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SA journalist called out for claiming peace plan is ‘worse than apartheid’




On 23 June, Ebrahim wrote that the peace plan unveiled by the White House would lead to a future where Palestinians would be “starved into submission”. She wrote that “Palestinians will be squeezed into a tiny fraction of historic Palestine … they will be confined to cantons or Bantustans, stripped of water, resources, the right to a military, or any real sovereignty.”

But there is no proof to these claims, and HonestReporting has flagged the story as hugely problematic. “While most other mainstream media outlets were commenting on the actual contents of the Trump economic plan and the forthcoming Bahrain Conference, Ebrahim was making it up as she went along based on a clear hatred of Israel,” says Plosker.

“It’s one thing to write anti-Israel hate speech based on nothing more than one’s own misguided and warped opinion. It’s another to claim that this opinion is based on fact – in this case a fully open United States plan that anyone and everyone can see for themselves,” wrote Plosker.

“Maybe Ebrahim believes what she writes, but her opinions are certainly not based on fact. In this case, attempting to invent parts of a US plan that don’t actually exist is a breach of the press code,” he says. His organisation has since lodged a complaint with Independent Media.

The SA Jewish Report also studied the White House’s Peace to Prosperity Plan, and could find no evidence of Ebrahim’s claims.

When questioned, Ebrahim said that in order to verify the information, “I interviewed at length Ahmed Majdalani, a senior executive in the Palestine Liberation Organisation and also social affairs minister in the Palestinian Authority. He has personally verified the accuracy of these tenets of the ‘deal of the century’, as have other Palestinian leaders whom I met recently in the Middle East.”

She also pointed to two links – the Daily Sabah and the Washington Report on Middle East Affairs – which referred to leaked documents on the political part of the peace plan, still to be released. However, neither of these links could provide concrete evidence for Ebrahim’s claims.

In a tweet which referenced a Jerusalem Post story on this supposed leak, United States Special Envoy Jason Greenblatt wrote, “FYI: our plan hasn’t leaked. Reports like this are inaccurate and just speculation. The article itself even says it may be a hoax. Once again, speculation and bad sources don’t do anything to advance peace. If you haven’t heard it from our team, don’t trust it.”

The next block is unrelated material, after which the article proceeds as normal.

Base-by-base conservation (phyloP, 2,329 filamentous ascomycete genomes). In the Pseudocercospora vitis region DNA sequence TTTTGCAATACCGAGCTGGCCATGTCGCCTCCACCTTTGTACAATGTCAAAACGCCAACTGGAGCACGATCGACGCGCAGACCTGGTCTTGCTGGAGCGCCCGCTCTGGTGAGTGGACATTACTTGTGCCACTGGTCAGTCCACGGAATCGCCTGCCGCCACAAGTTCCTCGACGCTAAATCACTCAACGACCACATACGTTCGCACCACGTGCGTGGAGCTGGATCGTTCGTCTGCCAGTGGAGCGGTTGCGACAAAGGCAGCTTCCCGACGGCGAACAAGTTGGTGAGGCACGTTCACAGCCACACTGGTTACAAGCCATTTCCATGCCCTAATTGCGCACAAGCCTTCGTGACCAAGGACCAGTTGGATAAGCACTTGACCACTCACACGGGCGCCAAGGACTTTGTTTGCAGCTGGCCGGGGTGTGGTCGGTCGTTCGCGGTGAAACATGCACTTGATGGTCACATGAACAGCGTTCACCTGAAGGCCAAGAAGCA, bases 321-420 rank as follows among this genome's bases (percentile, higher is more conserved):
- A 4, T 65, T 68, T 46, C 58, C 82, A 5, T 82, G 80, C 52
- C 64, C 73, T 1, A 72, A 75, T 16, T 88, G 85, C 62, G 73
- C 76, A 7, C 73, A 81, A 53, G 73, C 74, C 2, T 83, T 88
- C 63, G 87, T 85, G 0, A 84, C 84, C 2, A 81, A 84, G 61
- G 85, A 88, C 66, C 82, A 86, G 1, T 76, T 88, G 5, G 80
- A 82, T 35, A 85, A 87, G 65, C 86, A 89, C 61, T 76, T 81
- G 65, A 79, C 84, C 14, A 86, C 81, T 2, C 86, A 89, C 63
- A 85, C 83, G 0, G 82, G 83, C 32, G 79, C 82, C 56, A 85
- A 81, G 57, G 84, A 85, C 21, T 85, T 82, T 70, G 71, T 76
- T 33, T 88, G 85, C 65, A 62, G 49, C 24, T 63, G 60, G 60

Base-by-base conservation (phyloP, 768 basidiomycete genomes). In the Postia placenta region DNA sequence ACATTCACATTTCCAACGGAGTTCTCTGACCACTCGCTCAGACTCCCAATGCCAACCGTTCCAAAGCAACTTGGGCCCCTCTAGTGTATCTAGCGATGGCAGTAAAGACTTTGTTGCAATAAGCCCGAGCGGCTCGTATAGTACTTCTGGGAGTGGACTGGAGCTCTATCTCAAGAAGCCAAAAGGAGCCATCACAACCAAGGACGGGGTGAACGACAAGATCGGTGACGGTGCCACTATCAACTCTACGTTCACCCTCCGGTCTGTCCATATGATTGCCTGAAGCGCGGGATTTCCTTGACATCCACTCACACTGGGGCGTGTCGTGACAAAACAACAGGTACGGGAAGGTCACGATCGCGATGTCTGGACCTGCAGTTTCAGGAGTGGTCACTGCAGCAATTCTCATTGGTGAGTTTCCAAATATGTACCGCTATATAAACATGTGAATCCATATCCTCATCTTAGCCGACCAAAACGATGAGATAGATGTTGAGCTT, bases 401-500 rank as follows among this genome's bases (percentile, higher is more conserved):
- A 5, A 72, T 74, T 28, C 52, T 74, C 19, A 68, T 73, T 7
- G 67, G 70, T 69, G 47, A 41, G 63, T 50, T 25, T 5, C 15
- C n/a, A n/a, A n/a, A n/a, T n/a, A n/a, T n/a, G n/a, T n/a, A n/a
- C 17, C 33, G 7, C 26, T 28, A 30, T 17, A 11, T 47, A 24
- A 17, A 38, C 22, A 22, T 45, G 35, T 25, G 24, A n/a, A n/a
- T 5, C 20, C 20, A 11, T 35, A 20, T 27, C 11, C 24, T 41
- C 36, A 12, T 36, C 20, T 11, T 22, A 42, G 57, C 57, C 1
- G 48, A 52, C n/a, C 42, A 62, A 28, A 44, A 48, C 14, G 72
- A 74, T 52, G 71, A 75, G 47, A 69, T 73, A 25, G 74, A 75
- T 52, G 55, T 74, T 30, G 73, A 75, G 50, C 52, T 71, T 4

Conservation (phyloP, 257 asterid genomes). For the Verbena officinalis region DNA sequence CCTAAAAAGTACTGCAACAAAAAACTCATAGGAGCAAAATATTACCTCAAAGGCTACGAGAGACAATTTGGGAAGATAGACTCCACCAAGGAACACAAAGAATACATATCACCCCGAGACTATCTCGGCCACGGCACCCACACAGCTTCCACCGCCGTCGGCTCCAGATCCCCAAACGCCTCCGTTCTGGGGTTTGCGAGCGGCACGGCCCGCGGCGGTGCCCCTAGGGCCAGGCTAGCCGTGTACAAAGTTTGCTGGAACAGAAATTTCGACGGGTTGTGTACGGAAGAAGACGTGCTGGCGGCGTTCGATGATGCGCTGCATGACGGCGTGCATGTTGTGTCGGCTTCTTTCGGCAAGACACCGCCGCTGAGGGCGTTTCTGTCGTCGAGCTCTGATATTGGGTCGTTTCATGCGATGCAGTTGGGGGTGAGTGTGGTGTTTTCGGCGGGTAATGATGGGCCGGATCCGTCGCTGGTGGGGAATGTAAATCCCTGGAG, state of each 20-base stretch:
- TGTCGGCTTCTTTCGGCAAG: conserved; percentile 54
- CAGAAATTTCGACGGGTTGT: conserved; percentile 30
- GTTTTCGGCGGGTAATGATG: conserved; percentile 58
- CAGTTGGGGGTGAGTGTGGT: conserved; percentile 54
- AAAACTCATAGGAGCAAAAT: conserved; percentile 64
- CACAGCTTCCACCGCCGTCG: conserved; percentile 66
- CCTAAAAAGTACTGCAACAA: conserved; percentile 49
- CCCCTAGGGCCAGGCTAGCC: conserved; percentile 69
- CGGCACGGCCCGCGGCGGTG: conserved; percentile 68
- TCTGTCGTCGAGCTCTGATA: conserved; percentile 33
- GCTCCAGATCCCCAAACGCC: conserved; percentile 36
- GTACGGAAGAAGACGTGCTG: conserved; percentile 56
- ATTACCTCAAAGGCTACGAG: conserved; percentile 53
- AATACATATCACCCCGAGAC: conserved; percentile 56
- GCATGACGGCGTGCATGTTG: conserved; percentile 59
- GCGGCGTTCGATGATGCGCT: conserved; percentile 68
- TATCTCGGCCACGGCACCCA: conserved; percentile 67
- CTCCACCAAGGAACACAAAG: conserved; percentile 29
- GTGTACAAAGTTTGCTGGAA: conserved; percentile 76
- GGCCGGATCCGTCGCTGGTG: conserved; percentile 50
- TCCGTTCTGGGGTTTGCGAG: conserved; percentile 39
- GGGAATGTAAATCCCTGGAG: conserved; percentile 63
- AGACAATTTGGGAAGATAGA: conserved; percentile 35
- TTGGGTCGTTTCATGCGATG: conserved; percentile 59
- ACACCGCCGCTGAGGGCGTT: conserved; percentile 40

“The economic prong cannot be divorced from the political prong,” says Ebrahim, but admits that “the political prong is not officially published”.

She insists that her opinions are based on facts, and “judging from the political situation which is being planned for the Palestinian territories, there are many who would argue that it is an attempt to concretize apartheid”.

“The idea that the Palestinians would be confined to self-governing disjointed cantons that are not contiguous, and that do not in any way reflect the components of a viable independent state, is an attempt to convince the Palestinians to give up their rights to a state, and to huge tracts of historic Palestine [which are currently illegal settlements] in exchange for money and investment.”

Plosker told the SA Jewish Report that he wouldn’t classify this story as fake news. “When it comes to fake news, our definition is a story that simply isn’t true or never took place. It isn’t something that we happen to disagree with.

“However, in the case of Ebrahim, this is an opinion piece. Any media professional is entitled to his or her opinion, but this doesn’t entitle someone to make up their own facts. In the case of Ebrahim, every credible commentator has been writing about the Trump economic plan and the Bahrain conference based on facts that have been openly disseminated. Ebrahim chose to attack Israel based not on the facts, but her own evident hatred and prejudice.

“South African media outlets shouldn’t believe that they have a free ride when it comes to spreading malicious and hateful anti-Israel propaganda,” Plosker says. “Only the Jewish community has the knowledge of Israel to counter the lies and distortions.

“Ultimately, we’ve seen how hatred of Israel eventually has an impact on local Jewish communities. Every effort needs to be made to ensure that the South African general public doesn’t fall into that trap due to the country’s media.”

Plosker says there is no reason for South African Jews to hide their Zionist identity, even if the media lambasts Israel at every turn. “People should never be afraid to question or criticise Israeli government policies, but at the end of the day, BDS [Boycott Divestment Sanctions] needs to be exposed for what it really is, an organised and vicious campaign that opposes peace between Palestinians and Jews, and advocates the end of Israel as a Jewish state.

“This goes against reconciliation and everything that the new South Africa stands for, and it is vital that the South African people realise that. In addition, as the Israel apartheid libel spreads around the globe, nobody is better positioned to fight this than a Jewish community which knows what real apartheid is.”

Ben Swartz, the national chairperson of the South African Zionist Federation, said Ebrahim’s story was “symptomatic of being influenced by a BDS lobby. Ebrahim gives nothing to substantiate her claims. The White House peace plan is trying to alleviate the situation. We have to start somewhere, and this plan offers a $25 billion [R358 billion] budget to uplift the Palestinians. Her article is all about hating Israel, and has nothing to do with the welfare of Palestinians. She can choose to reject the plan, but she should at least consider it.”

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